First Impressions visits dining spots in the region that are new or have undergone recent transitions. Have a candidate for First Impressions? Email us at email@example.com.
And now let’s head over the causeway to Davis, the home of the Aggies. Students who recently started the quarter at UC Davis and townfolk alike have a new downtown eating option, one that’s a break from the typical Thai food options and sushi buffets geared for student loan budgets.
Yakitori Yuchan opened in mid-September, taking over a downtown Davis space formerly occupied by a Beach Hut Deli. Unlike the teriyaki bowl and all-you-can eat sushi spots that typify Japanese food in downtown Davis, Yakitori Yuchan is modeled closer to an izakaya, or a Japanese pub that specializes in small-plate foods.
Yakitori Yuchan focuses on grilled, skewered meats, vegetables and seafood. But will this approach appeal to the folks who might otherwise head to the nearby Mikuni for Japanese eats? Here’s what you can expect thus far:
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Menu: Diners are given two menus. One is a ticket to check off yakitori orders, and the other is the izakaya menu with 15 different small-plate foods, plus noodle options. All foods are ordered a la carte.
Most folks automatically think chicken when it comes to yakitori, and there’s plenty of that here. Options include skewered chicken thighs, breast and even heart and liver for the more adventurous eaters. Some are seasoned with salt or tare – a sweet sauce used in Japanese grilling – and diners can also opt for mustard chicken or a wasabi cream that’s slathered on the skewers.
The yakitori menu also includes beef tongue, six different pork options – including pork belly and quail egg with pork – along with a few vegetable and seafood options.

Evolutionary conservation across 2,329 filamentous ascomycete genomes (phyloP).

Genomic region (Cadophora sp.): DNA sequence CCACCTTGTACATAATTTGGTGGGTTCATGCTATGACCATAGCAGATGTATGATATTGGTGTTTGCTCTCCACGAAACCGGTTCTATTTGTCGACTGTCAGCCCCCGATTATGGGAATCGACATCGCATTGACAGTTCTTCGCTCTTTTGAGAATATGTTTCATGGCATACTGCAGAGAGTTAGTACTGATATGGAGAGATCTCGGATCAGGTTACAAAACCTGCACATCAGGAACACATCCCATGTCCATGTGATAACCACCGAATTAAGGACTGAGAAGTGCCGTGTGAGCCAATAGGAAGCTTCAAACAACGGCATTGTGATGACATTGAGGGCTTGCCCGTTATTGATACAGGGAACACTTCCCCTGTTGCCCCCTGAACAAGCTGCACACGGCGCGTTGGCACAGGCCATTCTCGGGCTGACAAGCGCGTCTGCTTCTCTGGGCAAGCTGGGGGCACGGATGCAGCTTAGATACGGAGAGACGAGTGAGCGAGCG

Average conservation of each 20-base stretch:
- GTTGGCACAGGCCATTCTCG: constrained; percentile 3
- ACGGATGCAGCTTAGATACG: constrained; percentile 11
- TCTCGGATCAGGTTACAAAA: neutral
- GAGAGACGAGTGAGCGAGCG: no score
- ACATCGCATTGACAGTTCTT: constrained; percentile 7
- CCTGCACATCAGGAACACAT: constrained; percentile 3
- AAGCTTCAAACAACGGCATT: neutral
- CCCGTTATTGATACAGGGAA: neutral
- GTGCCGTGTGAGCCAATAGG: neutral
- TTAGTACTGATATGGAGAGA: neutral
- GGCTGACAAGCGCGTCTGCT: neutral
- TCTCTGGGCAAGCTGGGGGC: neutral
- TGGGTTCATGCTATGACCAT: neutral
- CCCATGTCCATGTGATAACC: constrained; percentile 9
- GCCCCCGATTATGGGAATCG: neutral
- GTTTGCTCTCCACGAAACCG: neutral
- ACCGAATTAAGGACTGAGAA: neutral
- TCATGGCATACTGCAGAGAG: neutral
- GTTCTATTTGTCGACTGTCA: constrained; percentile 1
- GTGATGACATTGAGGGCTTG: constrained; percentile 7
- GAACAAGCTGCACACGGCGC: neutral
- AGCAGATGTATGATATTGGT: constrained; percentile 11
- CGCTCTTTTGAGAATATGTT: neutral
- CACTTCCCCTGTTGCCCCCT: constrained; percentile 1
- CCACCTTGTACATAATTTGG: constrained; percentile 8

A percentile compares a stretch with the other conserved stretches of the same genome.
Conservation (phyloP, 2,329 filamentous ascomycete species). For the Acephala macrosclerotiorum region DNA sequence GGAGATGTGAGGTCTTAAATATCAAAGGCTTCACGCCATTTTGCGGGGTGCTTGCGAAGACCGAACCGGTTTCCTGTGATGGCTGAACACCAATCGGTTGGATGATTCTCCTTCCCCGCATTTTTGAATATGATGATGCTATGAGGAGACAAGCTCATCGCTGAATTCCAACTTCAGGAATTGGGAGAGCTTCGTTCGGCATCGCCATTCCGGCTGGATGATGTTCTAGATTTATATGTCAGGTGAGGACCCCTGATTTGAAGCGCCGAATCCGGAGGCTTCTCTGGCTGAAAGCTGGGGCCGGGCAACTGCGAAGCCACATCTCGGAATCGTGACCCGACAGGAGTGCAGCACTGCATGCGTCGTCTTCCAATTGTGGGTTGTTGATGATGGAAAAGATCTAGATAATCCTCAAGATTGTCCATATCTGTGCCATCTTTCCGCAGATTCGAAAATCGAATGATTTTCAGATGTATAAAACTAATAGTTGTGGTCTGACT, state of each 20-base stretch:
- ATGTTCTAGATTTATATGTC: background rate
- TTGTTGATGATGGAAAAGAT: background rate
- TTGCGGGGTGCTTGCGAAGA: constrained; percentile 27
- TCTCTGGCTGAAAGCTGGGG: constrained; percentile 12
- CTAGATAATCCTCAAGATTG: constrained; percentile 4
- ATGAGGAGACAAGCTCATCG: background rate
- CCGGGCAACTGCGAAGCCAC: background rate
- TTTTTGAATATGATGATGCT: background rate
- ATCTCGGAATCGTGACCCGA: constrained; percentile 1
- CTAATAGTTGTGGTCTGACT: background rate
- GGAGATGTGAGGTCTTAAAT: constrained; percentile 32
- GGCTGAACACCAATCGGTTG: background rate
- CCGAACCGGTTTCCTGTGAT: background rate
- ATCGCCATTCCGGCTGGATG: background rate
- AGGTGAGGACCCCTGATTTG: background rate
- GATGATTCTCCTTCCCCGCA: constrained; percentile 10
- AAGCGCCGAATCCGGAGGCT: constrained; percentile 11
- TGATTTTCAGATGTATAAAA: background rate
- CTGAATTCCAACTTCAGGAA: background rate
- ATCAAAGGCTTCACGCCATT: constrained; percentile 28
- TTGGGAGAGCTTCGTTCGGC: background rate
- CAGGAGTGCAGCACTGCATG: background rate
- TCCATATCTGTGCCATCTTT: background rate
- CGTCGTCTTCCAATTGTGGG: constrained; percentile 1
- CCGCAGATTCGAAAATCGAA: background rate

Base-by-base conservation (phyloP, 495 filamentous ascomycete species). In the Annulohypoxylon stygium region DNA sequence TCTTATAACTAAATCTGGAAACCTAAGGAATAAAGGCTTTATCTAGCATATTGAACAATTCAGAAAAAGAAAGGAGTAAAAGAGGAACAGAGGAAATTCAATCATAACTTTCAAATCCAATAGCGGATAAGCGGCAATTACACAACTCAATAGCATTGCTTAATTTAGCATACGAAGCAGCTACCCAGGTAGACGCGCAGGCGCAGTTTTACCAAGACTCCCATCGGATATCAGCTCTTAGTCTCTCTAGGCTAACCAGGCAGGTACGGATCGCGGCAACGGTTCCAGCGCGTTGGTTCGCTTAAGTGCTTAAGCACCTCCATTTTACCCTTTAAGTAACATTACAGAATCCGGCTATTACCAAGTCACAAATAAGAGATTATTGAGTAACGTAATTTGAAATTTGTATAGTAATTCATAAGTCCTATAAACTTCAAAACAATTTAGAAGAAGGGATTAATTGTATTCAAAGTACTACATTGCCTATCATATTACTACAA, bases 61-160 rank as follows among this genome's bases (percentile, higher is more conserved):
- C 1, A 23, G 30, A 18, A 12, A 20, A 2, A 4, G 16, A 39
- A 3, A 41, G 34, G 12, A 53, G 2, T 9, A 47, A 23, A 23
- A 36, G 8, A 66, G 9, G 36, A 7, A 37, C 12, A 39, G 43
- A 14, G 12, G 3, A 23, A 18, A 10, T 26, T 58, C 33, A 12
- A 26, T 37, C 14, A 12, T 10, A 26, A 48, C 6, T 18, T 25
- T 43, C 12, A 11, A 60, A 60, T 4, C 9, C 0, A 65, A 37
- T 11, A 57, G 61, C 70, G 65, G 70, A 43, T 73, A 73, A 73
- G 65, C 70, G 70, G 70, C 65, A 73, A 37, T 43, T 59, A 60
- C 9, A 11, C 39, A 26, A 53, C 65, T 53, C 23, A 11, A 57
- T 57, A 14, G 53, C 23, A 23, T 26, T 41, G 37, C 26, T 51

The izakaya menu features snacky Japanese foods such as chicken wings, tofu dengaku (pan-fried tofu), curried kabocha (deep fried pumpkin with curry) and various deep-fried fish. Yakitori Yuchan also cooks a small selection of rice and noodle dishes, including two types of ramen (pork or soy sauce-based stock) and soba.
Price point: An order of yakitori comes with two skewers, save for the shrimp, and costs between $4 and $6. A five-way sampler of chicken yakitori costs $12.
Nothing on the menu costs more than $13, and the bulk of items on the izakaya menu are priced between $4 and $7. Place a couple orders of yakitori, add a small plate and a drink, and most diners can leave with a bill around $20.
Ambiance: The brightly colored Japanese murals and clank of people toasting with sake make for a fairly lively atmosphere. Diners can also see directly into the kitchen via a window, where bustling cooks grill the yakitori orders and prepare the small plates. It all adds up to an active vibe.
Drinks: Along with beer and wine, Yakitori Yuchan features a dozen sake options on its beverage menu and 13 choices of sochu, the distilled Japanese spirit. That sochu is also used to make chuhai cocktails, including a yuzu sour and oolong sour.
Service: Servers were friendly and brisk to take and deliver orders. They also had to field a number of questions from diners, who needed some guidance around this a la carte menu or needed to be told that miso soup wasn’t on the menu. But Yakitori Yuchan still feels in new restaurant mode. A number of dishes weren’t available during a recent visit, and the hours are a bit odd for a perpetually hungry populace (open 6 p.m. daily and closed Mondays; no lunch).
First impressions: A fine addition to Japanese cuisine in the greater Sacramento area, with a menu that demands a return visit to try all the different small plates. Now, can Sacramento itself get a yakitori place like this?
Try it if: You want to explore Japanese foods outside the usual bento box and have a hankering for skewered meats.
Forget it if: You expect to order sauce-drenched sushi rolls with funky names, or want a bowl of miso soup.
109 E. St., Davis
Hours: Open 5:30 p.m. daily; closed Mondays
Information: (530) 753-3196